Because I am always hunted
            And my house is always raided
            Because I cannot own a piece of paper
            I shall carve my memoirs
            On the home yard olive tree
                     I shall carve bitter reflections
            Scenes of love and yearnings
            For my stolen orange grove
And the lost tombs of my dead
I shall carve all my striving
For the sake of remembrance
For the time when I’ll drown them
In he avalanche of triumph
I shall carve the serial number
Of every stolen piece of land
The place of my village on the map
And the blown up houses
And the uprooted trees
           And every bloom that was crushed
           And all the names of the experts in torture
           The names of the prisons…
            I shall carve dedications
            To memories threading down to eternity
            To the blooded soil of Deir Yasin
            And Kufur Qassem.
            I shall carve the sun’s beckoning
            And the moon’s whisperings
            And what a skylark recalls
            At a love deserted well
             For the sake of remembrance
             I shall continue to carve
            All the chapters of my tragedy
            And all the stages of Al- Nakbah
            On the home yard olive tree
* Reference to Madame Lafarge, who used to knit the names of the traitors and send them to the French revolutionaries during the French Revolution



       Fadwa Tuqan


Lord, glory of the universes

On your Birthday this year

All the joys of Jerusalem are crucified

All the bells, O Lord

Are silent

For two thousand years

They haven’t been silent on your birthdays

Except this year

The domes are now in mourning

Black is wrapped in black

On the Via Dolorosa

Jerusalem is whipped

Under the cross


On the hands of the executioner

The world is adamant to the tragedy

 The light has departed from that lost ruthless master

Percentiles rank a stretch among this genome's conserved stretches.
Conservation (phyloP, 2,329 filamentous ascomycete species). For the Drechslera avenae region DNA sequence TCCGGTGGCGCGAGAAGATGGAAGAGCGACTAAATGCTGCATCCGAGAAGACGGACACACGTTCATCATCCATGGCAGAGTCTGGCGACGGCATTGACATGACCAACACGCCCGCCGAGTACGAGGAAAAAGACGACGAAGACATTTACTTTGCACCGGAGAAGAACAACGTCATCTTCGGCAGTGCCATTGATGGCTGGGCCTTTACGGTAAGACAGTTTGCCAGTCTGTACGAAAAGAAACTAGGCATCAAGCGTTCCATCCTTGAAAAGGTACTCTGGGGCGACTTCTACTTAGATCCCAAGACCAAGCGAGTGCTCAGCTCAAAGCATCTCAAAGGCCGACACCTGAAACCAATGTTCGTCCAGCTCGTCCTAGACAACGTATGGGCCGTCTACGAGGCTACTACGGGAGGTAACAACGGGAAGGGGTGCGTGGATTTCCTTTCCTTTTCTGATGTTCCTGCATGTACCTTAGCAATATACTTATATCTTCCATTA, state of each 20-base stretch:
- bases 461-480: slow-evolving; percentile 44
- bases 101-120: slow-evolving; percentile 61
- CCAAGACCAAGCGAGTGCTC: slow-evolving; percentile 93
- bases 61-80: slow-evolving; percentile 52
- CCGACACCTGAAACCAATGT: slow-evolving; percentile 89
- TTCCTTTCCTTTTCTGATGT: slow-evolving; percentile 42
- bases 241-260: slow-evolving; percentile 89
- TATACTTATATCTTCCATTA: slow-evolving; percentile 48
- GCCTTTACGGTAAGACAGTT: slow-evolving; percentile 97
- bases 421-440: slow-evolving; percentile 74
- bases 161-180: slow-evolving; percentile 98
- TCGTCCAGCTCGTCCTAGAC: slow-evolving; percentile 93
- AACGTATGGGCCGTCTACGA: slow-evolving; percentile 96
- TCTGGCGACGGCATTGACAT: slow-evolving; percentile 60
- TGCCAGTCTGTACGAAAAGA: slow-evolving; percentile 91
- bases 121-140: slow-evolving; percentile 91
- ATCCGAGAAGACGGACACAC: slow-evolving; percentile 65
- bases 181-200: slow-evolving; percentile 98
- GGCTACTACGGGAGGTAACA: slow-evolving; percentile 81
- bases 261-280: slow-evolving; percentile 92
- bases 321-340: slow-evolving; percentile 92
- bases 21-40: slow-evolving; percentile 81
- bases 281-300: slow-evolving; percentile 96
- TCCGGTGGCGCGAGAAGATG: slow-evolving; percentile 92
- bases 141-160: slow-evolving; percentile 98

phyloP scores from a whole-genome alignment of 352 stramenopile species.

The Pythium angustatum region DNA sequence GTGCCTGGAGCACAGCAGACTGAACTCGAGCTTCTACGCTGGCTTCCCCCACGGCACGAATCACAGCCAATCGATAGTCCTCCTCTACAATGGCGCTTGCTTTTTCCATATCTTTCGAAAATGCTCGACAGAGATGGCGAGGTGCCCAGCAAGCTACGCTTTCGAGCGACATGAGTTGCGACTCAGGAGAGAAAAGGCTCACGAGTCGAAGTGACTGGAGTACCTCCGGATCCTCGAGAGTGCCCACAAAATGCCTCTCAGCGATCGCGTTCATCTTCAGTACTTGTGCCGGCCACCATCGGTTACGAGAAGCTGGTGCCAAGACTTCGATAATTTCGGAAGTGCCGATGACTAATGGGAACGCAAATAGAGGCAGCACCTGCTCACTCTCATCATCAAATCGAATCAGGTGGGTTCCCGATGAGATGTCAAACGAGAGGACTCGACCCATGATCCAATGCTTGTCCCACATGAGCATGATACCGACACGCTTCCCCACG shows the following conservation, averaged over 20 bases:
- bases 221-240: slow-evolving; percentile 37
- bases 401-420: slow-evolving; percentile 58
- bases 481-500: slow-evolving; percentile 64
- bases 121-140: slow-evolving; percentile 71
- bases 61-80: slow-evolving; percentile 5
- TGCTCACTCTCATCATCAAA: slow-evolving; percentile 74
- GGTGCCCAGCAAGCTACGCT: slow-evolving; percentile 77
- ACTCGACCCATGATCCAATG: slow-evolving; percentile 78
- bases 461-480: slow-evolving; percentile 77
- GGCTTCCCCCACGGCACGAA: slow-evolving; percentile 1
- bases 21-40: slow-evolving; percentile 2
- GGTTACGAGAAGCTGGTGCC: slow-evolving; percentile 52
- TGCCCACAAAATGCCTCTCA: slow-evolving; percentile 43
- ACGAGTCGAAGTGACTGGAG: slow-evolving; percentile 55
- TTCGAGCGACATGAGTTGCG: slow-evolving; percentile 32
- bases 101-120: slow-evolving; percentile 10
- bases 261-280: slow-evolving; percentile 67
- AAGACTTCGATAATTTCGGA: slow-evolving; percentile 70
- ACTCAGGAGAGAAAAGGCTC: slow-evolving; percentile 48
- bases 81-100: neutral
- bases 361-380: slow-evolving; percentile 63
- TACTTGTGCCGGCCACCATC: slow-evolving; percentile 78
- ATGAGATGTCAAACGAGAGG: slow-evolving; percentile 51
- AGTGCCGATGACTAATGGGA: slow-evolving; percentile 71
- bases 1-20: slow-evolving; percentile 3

Who did not light one candle

Who did not shed one tear

To wash the sorrows of Jerusalem

The vinedressers have killed the heir, O Lord

And usurped the vine

The vinedressers killed the heir, my Lord

The bird of sin has feathered

 Within the sinners of the world

And flew to desecrate Jerusalem’s chastity

What a cursed devil he is

Even hated by the Devil

O Lord, glory of Jerusalem

Out of the well of agony

Out of the abyss

Out of the recesses of night

Out of the horror

Jerusalem’s groaning ascends to you

Mercy, lord

Spare her this chalice!




Sameeh Alqassem







Victim of blind Gods

 Immolation ram

At the alter of the lusts

Of this Dark Age





Hand in hand

Let us cross this lunatic path

O Father

There are still two eyes

In your face

And you still have

Two feet on your land

So strike, across the night

The worst catastrophe in the history of man

Let us create

Across the night

A dawn for life

O Father

If the devil of sorrows

Plucked your eyes

I am for you your night a lamp

Drinking from the oil of faith

And tomorrow, father, I swear

I will bring you back

What the pirate’s sins

Have stolen from you

I swear, father, in the name of God

And the name of Man









                                                                   Fadwa Tuqan

My beloved home land

No matter how long the millstone

 Of pain and agony churns you

In the wilderness of tyranny

They will never be able

To pluck your eyes

Or kill your hopes and dreams

Or crucify your will to rise

Or steel the smiles of our children

Or destroy and burn

Because out from our deep sorrows

Out from the freshness of our spilled blood

Out from the quiverings of life and death

Life will be reborn in you again………




Mahmoud Darwish

Write down

I am an Arab

My card number is 50,000

I have eight children

The ninth will come next summer

Are you angry


Write down

I am an Arab

I cut stone with comrade laborers

My children are eight

I squeeze the rock

To get a loaf

A dress and a book

For them

But I do not plead for charity at your door

And do not feel small

In front of your mansion

Are you angry


Write down

I am an Arab

I am a name without a title

Patient, in a country

Where every body else is very angry

My roots sink deep before the birth of time

 And before the beginning of the ages

Before the time of Cypress and olives

Before the beginnings of grass

My father belonged to the family of the plough

Was not of grand stock

My grand father was a farmer, without a pedigree

He taught me the grandeur of the sun

Before reading books

My house is a hut

Made of reed and stalk

Are you satisfied with my rank

I am a name without a title



Write down

I have been robbed of my ancestral vines

And the piece of land I used to farm with all my children

Nothing remained for us and for my grand children

Except these rocks

Will your government take them

So it is

Write down

At the top of the first page

I hate nobody

I do not steel any thing

But when I become hungry

I eat the flesh of my marauders

So beware….beware

My hunger and fury!





                                                   Sameeh Al Qassem

  It pains me, Mother

That you burst in tears

When my friends come

 Asking about me

 But I believe, mother

 That the splendor of life

 Is born in my prison

And I believe that my last visitor

Will not be an eyeless bat

Coming at midnight.

My last visitor must be daylight……